We moms all know how a little help around the house can go a long way. Yet, until children reach a certain age of plausible contribution, it may well feel like we are an endangered species caring ceaselessly to maintain the home front. As a result, it is tempting to dive into perfecting our own efficiency and maintenance strategies. Hasn’t it taken years of research and practice to figure out just how to fold the bath towels so that they fit into the shelves perfectly?
Then comes the day when our kids actually look up from their cartoons to notice the flurry going on around them and volunteer to pitch in. Or, if that dream never comes true, we realize our need to intentionally integrate them into the world of daily chores. This, we hope, is a responsible imparting of knowledge which will build their character and grow them into self-sufficient adults who may move out… eventually.
I admit I like the house the way I like the house. I don’t consider myself a control freak or an obsessively compulsive maintainer, but I spend a sufficient amount of time investing in the way things are run within our dwelling place. However, I have learned through a gradual progression of living with roommates, a spouse, and now children, that if I want help around the house as much as I say I do, I need to let go of my standard of perfection. Having “the littles” help… well, let’s be honest, isn’t all that helpful. Have you seen a four-year-old fold laundry in any other way than creating wrinkly, little wads of fabric? Or have you watched a seven-year-old vacuum arbitrarily rather than follow a systematic pattern of overlapping rows? It is often easier and more efficient to just do the task ourselves, rather than take the time to show them and accept the slightly still undone results.
Working out which duties are expected contributions to the welfare of the family, which are a bonus, and meriting an allowance—all of that is irrelevant if we haven’t learned to let go of our need for perfection. As much as we seek general assistance with the growing to-do list around the house, it is more parental to look for ways of nurturing how each child can learn to contribute. Instead of constantly correcting their attempts, I am challenged to set them up for success by assigning age-appropriate responsibilities, which over time will give little hands the opportunity to grow into the help they can be.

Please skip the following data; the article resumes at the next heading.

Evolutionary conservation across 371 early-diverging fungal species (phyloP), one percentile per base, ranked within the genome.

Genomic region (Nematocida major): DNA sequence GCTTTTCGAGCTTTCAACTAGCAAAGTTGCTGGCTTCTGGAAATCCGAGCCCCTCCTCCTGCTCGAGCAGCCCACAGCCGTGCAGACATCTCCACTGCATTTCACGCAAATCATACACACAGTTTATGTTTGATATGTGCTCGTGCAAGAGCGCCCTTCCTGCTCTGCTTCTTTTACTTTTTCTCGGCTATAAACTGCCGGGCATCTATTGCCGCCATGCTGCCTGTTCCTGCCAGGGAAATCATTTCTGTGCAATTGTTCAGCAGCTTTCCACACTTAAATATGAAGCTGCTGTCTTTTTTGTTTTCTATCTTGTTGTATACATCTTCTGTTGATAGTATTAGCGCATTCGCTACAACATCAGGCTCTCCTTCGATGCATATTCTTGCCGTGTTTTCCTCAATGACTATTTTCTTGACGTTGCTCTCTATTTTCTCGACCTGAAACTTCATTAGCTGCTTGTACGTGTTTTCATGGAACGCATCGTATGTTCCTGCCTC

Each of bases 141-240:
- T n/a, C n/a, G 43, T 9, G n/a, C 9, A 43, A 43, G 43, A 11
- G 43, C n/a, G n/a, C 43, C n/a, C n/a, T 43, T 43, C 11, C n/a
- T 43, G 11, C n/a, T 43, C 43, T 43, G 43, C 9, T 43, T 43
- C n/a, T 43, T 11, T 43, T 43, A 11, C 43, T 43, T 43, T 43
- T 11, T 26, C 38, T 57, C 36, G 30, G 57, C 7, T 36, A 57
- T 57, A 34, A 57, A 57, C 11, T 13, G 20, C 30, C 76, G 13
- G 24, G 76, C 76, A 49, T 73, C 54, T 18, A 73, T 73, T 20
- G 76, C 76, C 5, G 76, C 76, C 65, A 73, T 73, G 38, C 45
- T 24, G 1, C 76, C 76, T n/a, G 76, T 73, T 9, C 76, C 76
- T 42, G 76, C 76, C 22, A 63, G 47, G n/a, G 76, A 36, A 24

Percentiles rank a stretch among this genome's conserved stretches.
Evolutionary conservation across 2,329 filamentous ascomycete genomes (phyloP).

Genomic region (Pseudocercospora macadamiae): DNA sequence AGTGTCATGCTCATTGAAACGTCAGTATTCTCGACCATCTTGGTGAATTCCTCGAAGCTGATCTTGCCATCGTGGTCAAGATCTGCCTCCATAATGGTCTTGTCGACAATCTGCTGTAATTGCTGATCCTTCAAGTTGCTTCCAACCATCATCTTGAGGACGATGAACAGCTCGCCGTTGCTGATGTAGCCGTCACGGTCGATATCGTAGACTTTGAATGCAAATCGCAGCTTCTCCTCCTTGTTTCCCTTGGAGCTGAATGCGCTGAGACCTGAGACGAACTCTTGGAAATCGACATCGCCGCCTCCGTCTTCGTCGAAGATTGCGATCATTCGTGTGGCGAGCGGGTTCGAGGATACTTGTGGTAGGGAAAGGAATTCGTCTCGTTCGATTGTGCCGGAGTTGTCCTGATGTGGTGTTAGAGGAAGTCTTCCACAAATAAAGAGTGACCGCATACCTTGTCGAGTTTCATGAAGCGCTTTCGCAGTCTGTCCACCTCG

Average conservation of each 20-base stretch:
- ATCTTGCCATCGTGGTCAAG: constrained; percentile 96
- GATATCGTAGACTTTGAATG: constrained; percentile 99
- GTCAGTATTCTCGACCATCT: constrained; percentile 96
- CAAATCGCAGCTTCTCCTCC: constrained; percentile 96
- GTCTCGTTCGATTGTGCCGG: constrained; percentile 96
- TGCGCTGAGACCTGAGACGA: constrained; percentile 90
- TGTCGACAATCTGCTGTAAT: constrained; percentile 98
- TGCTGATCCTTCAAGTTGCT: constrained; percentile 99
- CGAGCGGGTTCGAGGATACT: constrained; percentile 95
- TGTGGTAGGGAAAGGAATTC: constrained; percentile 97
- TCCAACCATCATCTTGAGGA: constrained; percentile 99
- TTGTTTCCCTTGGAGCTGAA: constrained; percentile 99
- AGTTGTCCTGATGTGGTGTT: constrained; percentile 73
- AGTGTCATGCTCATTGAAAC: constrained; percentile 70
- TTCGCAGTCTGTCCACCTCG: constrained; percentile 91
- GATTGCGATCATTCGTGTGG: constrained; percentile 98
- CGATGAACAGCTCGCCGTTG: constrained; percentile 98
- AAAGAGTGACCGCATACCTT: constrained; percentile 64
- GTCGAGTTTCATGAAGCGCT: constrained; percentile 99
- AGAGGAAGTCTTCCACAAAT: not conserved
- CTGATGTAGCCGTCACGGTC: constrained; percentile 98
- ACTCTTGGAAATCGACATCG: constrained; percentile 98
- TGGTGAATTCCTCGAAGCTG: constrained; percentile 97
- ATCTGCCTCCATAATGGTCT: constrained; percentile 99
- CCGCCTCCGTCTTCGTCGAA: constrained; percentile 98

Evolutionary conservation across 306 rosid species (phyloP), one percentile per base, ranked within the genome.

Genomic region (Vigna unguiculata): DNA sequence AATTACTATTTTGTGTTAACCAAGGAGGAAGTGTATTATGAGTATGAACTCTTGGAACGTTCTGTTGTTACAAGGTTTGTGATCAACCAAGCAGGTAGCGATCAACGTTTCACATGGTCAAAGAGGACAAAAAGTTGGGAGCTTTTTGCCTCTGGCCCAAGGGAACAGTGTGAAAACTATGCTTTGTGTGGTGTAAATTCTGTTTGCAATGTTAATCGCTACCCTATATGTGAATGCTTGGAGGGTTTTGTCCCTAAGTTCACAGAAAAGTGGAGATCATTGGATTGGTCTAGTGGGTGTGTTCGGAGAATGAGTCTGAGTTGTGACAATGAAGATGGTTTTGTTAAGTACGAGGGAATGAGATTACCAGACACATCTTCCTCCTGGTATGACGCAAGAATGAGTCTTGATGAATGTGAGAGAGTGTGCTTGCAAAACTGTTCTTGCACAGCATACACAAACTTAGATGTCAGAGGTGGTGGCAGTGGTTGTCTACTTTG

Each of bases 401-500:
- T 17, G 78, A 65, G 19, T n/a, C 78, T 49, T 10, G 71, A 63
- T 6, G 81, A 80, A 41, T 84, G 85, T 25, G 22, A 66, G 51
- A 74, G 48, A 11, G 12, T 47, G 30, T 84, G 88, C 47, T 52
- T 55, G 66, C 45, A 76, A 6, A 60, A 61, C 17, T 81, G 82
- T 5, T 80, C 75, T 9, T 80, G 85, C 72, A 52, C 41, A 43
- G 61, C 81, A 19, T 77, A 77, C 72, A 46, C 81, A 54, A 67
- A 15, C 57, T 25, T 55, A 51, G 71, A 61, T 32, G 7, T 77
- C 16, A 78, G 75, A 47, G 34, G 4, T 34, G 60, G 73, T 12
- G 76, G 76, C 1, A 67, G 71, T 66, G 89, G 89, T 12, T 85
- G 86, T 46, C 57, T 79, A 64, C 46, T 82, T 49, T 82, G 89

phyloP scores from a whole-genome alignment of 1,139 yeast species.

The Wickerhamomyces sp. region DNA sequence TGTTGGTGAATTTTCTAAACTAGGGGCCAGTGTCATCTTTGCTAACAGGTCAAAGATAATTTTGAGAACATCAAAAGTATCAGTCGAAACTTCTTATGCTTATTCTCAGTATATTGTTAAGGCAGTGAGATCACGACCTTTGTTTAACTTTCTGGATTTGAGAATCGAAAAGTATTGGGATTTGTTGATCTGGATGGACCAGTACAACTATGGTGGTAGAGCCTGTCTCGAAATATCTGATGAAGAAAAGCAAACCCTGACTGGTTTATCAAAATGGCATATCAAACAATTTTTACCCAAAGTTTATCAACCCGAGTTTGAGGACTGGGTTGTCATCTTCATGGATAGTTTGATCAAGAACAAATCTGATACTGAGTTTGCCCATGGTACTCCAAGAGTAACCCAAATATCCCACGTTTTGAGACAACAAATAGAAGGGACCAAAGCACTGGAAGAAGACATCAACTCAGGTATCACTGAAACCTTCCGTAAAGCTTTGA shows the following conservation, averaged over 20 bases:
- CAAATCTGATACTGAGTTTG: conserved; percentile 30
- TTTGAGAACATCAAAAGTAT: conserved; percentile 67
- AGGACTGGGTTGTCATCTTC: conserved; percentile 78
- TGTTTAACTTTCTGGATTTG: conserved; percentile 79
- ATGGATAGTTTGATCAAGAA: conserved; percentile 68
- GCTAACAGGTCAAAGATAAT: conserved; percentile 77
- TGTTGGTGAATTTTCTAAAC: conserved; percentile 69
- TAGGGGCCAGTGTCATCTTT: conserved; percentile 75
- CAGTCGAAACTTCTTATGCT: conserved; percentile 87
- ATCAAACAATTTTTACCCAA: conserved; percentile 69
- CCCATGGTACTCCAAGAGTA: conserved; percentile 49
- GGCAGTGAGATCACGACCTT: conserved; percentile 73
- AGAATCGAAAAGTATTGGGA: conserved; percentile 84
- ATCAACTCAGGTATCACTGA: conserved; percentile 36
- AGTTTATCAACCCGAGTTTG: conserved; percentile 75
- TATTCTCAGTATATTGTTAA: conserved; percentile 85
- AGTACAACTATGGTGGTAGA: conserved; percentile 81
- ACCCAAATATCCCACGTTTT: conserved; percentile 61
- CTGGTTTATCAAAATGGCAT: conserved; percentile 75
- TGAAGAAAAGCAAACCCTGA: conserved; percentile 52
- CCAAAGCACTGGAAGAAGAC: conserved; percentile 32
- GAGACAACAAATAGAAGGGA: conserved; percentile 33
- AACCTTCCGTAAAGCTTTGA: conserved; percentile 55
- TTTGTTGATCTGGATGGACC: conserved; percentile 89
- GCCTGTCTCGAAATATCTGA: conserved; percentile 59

It is often easier and more efficient to just do the task ourselves, rather than take the time to show them and accept the slightly still undone results.
An unexpected reminder of this came through our littlest, who in response to hearing us often discuss with the older our expectation of setting the dinner table, took the initiative one evening and beat us to it. I couldn’t have been more proud of her thoughtful attempt at setting the silverware on the table. My usual urge to jump in and correct was trumped by her sincere effort involved. And, just like that, my definition of perfection was redefined.
Don’t miss The Plight of the Perfect Mama and A Mom’s Imperfect Perfection.